• Ability Station provides special toys for many different special needs and skill sets. All toys are therapist approved for a child's growth, development and fun.
  •  eSpecial Needs offers a variety of appealing play toys such as oversized building blocks, bungee jumpers and sand and water activity tables. 
  • Fun and Function designs sensory toys and therapy equipment to help children learn adaptive responses for what they may lack or crave.  
  • Playability Toys develops toys for children on the autism spectrum and individuals who have visual, hearing. cognitive or other physical challenges. 
  • Special Needs Toys  has a wide range of mobile multi-sensory toys such as swings, trampolines and sensory integration kits
  Resolve to Make a Difference in 2013


It is estimated that 90 percent of all autism resources today are designated for children under 10 years old.  Lifetime supports are lacking or insufficient nation-wide to meet the emerging needs for teens and adults with autism.  Grandparents can be instrumental in developing critically needed resources.  Here are some of the ways you can help:


New Training & Employment Opportunities


Are you an employee or owner of a company that can open positions for people with developmental disabilities?  Can you approach former or current business associates or friends to request they make new jobs available?  


Do any of your local elected officials or government offices have people with special needs on their staff?  If not, request that they do.


Patronize and thank owners and managers of companies and stores that hire people with disabilities.  Letters to corporations acknowledging your appreciation for their support will encourage their efforts.  Ask at competitive businesses if they can provide new training or work opportunities.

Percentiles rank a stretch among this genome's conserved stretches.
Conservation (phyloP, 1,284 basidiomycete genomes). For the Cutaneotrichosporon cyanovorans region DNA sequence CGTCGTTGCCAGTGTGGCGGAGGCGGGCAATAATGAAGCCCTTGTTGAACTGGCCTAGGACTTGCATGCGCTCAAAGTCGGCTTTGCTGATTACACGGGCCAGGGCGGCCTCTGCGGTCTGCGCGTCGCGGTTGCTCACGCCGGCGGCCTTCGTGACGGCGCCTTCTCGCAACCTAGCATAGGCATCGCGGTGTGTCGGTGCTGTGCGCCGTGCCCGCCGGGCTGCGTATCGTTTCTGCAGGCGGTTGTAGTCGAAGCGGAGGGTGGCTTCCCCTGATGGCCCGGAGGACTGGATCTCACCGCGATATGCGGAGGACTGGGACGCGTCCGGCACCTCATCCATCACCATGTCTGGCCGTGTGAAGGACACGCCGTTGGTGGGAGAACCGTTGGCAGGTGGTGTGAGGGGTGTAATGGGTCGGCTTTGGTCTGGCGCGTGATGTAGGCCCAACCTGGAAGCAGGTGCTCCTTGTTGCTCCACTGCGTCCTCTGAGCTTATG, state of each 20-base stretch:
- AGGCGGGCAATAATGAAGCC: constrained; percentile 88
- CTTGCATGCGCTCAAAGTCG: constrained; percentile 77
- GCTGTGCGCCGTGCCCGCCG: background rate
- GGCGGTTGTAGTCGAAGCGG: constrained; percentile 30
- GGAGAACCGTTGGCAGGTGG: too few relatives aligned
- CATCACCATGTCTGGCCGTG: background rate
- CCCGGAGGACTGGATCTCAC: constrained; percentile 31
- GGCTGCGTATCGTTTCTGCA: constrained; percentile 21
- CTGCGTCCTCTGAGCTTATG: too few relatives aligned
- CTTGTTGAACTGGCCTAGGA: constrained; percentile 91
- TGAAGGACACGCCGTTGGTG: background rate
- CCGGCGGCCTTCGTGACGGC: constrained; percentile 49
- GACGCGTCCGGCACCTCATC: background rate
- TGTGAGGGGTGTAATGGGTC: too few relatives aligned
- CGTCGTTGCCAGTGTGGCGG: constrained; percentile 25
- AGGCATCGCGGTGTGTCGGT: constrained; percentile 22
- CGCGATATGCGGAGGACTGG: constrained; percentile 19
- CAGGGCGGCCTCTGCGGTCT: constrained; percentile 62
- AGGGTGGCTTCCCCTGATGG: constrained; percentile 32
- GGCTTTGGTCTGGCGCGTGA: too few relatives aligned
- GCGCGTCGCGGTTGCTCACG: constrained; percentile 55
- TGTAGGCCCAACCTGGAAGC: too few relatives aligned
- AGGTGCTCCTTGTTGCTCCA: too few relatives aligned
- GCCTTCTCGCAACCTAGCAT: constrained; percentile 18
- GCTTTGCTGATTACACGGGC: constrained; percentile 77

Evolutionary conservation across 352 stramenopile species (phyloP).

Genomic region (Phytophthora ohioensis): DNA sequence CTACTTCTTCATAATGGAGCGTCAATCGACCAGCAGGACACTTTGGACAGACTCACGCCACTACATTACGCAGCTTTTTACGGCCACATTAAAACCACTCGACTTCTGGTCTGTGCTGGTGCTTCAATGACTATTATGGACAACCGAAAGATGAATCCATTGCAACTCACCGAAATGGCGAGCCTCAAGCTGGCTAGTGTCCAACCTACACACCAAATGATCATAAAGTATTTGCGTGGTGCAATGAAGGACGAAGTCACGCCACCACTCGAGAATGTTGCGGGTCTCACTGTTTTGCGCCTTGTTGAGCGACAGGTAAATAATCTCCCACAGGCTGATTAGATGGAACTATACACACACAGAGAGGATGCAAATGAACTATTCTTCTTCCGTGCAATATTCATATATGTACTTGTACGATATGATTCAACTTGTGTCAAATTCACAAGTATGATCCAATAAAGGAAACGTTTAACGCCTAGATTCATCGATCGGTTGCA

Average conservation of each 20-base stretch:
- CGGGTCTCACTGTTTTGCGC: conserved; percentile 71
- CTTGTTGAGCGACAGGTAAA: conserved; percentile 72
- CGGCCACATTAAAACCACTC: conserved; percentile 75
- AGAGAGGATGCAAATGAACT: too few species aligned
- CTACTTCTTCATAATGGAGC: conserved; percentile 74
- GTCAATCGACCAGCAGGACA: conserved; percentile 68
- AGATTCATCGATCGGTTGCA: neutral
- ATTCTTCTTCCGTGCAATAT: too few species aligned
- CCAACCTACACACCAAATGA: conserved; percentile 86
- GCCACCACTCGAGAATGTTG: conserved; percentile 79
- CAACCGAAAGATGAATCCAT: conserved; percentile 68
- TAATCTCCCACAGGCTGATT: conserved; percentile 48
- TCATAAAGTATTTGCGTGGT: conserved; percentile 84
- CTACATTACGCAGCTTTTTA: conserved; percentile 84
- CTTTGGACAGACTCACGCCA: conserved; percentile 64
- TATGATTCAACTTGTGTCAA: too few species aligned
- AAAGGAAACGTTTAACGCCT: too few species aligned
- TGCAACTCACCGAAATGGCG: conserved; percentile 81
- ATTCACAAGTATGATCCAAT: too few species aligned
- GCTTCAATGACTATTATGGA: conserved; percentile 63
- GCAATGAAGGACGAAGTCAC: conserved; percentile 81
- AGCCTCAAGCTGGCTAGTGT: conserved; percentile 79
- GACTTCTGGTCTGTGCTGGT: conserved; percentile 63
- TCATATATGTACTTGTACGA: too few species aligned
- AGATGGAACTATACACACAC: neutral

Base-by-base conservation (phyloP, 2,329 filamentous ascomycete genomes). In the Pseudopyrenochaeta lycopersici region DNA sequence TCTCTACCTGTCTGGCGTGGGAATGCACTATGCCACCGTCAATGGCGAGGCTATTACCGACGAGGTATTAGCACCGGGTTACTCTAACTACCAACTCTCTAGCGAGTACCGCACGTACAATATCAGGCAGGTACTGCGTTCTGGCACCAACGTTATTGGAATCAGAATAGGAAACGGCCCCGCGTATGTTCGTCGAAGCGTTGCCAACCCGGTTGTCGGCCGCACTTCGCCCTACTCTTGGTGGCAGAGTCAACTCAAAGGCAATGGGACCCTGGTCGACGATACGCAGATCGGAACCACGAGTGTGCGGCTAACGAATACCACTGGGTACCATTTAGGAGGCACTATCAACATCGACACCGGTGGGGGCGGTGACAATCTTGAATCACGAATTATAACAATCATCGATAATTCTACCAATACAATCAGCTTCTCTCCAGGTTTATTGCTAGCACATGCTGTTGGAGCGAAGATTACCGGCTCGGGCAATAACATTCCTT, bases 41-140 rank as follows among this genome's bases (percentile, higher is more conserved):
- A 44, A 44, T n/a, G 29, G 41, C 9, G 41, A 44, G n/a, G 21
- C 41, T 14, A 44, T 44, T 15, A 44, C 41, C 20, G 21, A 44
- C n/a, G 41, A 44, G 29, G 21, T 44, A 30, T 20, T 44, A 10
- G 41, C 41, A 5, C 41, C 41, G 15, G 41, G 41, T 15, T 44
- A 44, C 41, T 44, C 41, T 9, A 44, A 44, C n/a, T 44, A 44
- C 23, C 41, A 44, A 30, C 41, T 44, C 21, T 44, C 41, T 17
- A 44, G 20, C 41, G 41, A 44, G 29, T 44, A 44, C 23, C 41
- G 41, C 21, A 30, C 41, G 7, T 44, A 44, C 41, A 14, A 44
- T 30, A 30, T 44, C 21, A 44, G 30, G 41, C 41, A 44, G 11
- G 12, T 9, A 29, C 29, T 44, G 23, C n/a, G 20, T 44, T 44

Can you identify prospective jobs in schools, hospitals, hotels, banks, sports venues, fitness centers, service agencies or volunteer organizations you support?  Inquire if there are positions available.


Partner with a local agency that finds work for people with disabilities. Help them to locate and contact prospective employers for training and hiring opportunities.  If you know about a job or training opportunity for a teen, share the information with a Transitions Specialist in your local high school district.


Developing and Sustaining New Housing Options


Are any housing developments for adults with autism available or underway in your community?  If so, inquire about how you can support and encourage more to be available.  If not, ask how you can advocate for new housing.


Do you want to donate a home or to set up a special needs trust for your grandchild from the proceeds of the sale of your home?  Consult an attorney who has expertise in special needs trusts to ensure that you will not disqualify your grandchild from receiving governmental benefits.


Request that your church, synagogue or service organization participate in sustaining local housing for people with special needs. Volunteers can improve the quality of life significantly for the residents by increasing social and recreational opportunities and by helping to improve or update the property.

The board of directors of the Grandparent Autism Network and I send you best wishes for happy holidays and good health and contentment in the New Year.

 Warm regards,
Bonnie Gillman
Executive Director
Grandparent Autism Network